Yes, the prospect of establishing a freelance career is daunting. Whether you plan to pursue it on the side of your current job or to focus on freelancing alone, you may be scared or stressed. In my case, I had no choice but to quit my job and get started. I wish I’d had tips like these from the start, about referral-building, regular research, pavement-pounding, building a niche, and especially marketing funnels. Save time by avoiding my initial oversights and blunders.
How to get started
Tell everyone you know what you’re doing, or what your plan is. The more you network, the better! And you’ll find clients in the most unexpected places. Within my last two days working for the restaurant, I received two strong potential clients–people I knew! That was more than I ever expected. From the beginning, at the very least, friends and family can pass on the news of your services to others. Referrals are powerful.
Do your research. If you’re going to do everything yourself, make sure you do it right. For example, I love/hate WordPress. Why? Because though it makes designing a website easier, it makes SEO much harder. You have to add all these little plugins and tweak different WordPress-inborn glitches to ensure your website is fully optimized. If I had never researched how to improve my website, it would be getting zero views. To this day, I have to keep up on social media and SEO news to make sure I keep up with things. In fact, I would say that about 80-90% of my job is researching.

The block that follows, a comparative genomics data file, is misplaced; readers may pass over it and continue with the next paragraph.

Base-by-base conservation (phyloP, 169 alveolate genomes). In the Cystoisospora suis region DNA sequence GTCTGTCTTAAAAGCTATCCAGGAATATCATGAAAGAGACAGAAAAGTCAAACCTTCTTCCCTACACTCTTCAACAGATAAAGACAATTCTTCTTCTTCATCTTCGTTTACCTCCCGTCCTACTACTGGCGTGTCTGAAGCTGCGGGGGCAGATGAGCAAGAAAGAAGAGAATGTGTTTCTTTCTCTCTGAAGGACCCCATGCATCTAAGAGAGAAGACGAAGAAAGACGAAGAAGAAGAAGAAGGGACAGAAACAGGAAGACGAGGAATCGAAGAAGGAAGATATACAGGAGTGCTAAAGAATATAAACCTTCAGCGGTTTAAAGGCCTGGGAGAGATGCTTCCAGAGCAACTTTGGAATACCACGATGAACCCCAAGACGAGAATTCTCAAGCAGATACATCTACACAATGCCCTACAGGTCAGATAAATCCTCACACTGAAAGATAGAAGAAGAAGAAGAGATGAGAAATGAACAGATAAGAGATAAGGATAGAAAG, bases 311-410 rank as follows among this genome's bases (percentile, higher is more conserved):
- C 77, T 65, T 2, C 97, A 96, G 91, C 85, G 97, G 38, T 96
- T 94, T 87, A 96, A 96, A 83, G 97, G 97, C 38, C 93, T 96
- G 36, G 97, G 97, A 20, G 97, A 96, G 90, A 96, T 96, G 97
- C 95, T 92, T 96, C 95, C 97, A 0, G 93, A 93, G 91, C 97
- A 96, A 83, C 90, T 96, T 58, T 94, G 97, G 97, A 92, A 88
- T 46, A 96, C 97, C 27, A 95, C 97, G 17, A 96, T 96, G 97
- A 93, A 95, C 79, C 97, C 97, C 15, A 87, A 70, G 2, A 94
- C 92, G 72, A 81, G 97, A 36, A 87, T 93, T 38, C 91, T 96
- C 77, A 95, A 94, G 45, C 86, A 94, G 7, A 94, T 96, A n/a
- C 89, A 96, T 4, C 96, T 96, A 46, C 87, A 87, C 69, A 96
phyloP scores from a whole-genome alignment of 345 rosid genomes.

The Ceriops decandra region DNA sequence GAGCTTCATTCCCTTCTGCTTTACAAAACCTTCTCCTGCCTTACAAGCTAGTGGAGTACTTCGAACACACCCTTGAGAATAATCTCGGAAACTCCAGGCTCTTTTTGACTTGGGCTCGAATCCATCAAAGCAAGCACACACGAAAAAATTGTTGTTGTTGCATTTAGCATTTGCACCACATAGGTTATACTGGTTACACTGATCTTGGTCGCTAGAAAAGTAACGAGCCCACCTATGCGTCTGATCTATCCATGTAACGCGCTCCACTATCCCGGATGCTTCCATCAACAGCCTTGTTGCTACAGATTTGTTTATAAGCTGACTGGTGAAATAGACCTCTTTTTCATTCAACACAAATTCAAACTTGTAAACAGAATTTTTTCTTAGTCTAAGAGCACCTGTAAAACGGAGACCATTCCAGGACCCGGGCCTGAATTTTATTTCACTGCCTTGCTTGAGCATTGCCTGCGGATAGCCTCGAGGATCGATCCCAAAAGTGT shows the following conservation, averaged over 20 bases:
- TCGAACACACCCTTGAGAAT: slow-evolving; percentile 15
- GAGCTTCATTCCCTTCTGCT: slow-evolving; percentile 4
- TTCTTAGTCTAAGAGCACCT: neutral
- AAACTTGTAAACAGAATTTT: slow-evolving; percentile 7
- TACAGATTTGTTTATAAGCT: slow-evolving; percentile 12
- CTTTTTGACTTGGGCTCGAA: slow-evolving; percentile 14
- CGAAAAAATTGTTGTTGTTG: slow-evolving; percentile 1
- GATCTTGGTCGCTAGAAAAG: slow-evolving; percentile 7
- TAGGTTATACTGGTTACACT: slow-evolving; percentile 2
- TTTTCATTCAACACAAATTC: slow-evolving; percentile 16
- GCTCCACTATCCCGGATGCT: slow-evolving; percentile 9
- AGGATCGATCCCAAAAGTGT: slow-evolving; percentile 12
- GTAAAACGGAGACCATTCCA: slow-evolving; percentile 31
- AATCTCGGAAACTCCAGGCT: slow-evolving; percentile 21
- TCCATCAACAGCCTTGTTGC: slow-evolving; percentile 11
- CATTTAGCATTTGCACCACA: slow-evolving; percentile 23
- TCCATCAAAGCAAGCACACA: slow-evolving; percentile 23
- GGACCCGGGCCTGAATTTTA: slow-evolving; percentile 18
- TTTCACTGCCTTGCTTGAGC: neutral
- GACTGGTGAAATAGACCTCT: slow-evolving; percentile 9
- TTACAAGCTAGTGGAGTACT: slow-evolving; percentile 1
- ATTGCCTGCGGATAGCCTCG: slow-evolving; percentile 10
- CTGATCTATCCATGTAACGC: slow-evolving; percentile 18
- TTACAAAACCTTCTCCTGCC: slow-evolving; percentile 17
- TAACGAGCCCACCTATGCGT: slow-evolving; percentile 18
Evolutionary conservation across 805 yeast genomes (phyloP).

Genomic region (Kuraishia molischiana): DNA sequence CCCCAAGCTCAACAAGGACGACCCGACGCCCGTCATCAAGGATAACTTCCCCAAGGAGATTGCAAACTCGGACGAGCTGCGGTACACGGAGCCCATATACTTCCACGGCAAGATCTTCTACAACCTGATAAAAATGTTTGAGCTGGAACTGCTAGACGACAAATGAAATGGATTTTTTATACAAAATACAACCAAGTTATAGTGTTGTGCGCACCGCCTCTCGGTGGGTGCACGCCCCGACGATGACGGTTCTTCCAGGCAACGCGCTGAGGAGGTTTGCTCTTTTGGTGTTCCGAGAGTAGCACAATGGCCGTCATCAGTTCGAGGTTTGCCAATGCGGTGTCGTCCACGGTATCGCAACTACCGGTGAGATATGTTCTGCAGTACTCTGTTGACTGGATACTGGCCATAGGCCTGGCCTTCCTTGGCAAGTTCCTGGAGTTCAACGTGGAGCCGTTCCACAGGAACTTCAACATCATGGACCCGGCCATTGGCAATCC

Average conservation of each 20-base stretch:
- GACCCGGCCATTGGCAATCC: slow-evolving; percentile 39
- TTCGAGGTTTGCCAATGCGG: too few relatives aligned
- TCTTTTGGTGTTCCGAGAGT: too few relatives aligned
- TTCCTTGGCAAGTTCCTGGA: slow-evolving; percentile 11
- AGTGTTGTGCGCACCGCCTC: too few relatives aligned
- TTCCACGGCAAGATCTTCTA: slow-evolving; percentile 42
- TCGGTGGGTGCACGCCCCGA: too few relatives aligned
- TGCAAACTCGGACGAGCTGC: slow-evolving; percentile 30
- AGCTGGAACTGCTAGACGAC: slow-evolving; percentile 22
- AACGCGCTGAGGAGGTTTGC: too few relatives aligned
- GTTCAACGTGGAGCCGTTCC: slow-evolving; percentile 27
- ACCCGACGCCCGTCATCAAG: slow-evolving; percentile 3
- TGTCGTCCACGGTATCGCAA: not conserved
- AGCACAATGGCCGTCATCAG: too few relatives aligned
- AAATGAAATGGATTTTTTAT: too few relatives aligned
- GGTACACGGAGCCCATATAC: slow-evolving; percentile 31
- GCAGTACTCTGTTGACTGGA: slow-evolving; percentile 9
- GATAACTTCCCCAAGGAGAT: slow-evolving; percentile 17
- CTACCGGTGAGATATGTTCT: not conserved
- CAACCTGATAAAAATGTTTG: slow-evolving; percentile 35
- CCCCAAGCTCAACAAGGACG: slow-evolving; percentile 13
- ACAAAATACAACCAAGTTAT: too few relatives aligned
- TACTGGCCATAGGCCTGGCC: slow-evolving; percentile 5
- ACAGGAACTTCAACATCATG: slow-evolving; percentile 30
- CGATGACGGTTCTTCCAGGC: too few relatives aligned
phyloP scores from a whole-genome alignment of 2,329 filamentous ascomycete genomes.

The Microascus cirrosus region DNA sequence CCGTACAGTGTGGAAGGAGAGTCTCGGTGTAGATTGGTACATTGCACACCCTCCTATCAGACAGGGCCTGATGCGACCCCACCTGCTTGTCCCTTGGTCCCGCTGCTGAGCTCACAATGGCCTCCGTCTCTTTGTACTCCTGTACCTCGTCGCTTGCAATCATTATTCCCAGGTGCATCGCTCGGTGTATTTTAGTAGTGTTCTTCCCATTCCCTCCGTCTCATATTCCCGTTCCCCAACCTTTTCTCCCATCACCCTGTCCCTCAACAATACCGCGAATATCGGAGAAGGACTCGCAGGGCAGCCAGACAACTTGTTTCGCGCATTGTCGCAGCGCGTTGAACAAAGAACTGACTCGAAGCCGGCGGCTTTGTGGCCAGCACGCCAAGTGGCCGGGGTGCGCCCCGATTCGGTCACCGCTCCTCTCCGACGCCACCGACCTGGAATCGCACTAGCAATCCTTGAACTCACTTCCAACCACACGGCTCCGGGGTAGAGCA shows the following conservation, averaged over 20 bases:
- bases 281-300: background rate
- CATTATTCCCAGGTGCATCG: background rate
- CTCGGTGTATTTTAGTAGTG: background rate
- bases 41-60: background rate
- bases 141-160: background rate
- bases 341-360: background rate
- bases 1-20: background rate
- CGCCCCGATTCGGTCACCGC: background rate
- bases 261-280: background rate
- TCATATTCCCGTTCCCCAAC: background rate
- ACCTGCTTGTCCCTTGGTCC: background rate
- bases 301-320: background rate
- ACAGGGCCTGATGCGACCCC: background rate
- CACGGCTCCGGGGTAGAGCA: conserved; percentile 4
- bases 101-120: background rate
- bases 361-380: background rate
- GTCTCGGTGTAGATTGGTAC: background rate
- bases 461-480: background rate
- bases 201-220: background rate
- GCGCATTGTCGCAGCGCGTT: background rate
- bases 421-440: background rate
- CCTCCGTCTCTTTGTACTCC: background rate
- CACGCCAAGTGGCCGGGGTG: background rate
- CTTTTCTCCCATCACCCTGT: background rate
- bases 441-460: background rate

How to build a marketing funnel
I may talk more about the 5 aspects of a functional marketing funnel in the future. This post, however, is less about the mechanics and more about the logistics.
Establish yourself. Brand everything with an appropriate logo and perhaps a well-paired slogan. Have a website built and/or set up your Facebook profile. Get established on other essential social media and an email marketing platform. Print business cards and pass them out to everyone you meet. You can even pass on large amounts of your cards to your friends, family, and clients. In fact, some of my best referrals have come through my parents, who have a huge stash of my business cards. Overall, your goal should be to network as much as possible.
Approach potential clients. Taking the initiative is an important step. Yes, going door to door to businesses is what you need to do. When this advice was passed on to me, the approach was termed “pounding the pavement.” Depending on the services you intend to offer, you can find alternative methods of approaching potential clients. For example, my clients are small, local business owners. Where do such business owners go? To the farmer’s market, of course. I’ve found great success in this approach! Showing your face to your colleagues proves that you exist, establishes your presence in the business community, and is great for lead generation. However, the key to making the most of your time spent introducing yourself is this: email marketing. Don’t lose touch! Bring a clipboard and invite the business owners to sign up for your email list.
Be a leader. Why is content marketing important? You may think you don’t have time for blogging and the like, but ask yourself this: Is making money unimportant? The distribution of valuable content is what proves your expertise and therefore elevates your business reputation. That’s why it’s vital to educate your potential leads. Blog on your website regularly. Send regular tips and more via your email list. You must continue to establish your expertise through these channels until you work your lead up enough to convert them into a sale. Because they trust you. And that’s why they’ll follow you to the ends of the earth. (Not really…a return client and some referrals would be nice, though.)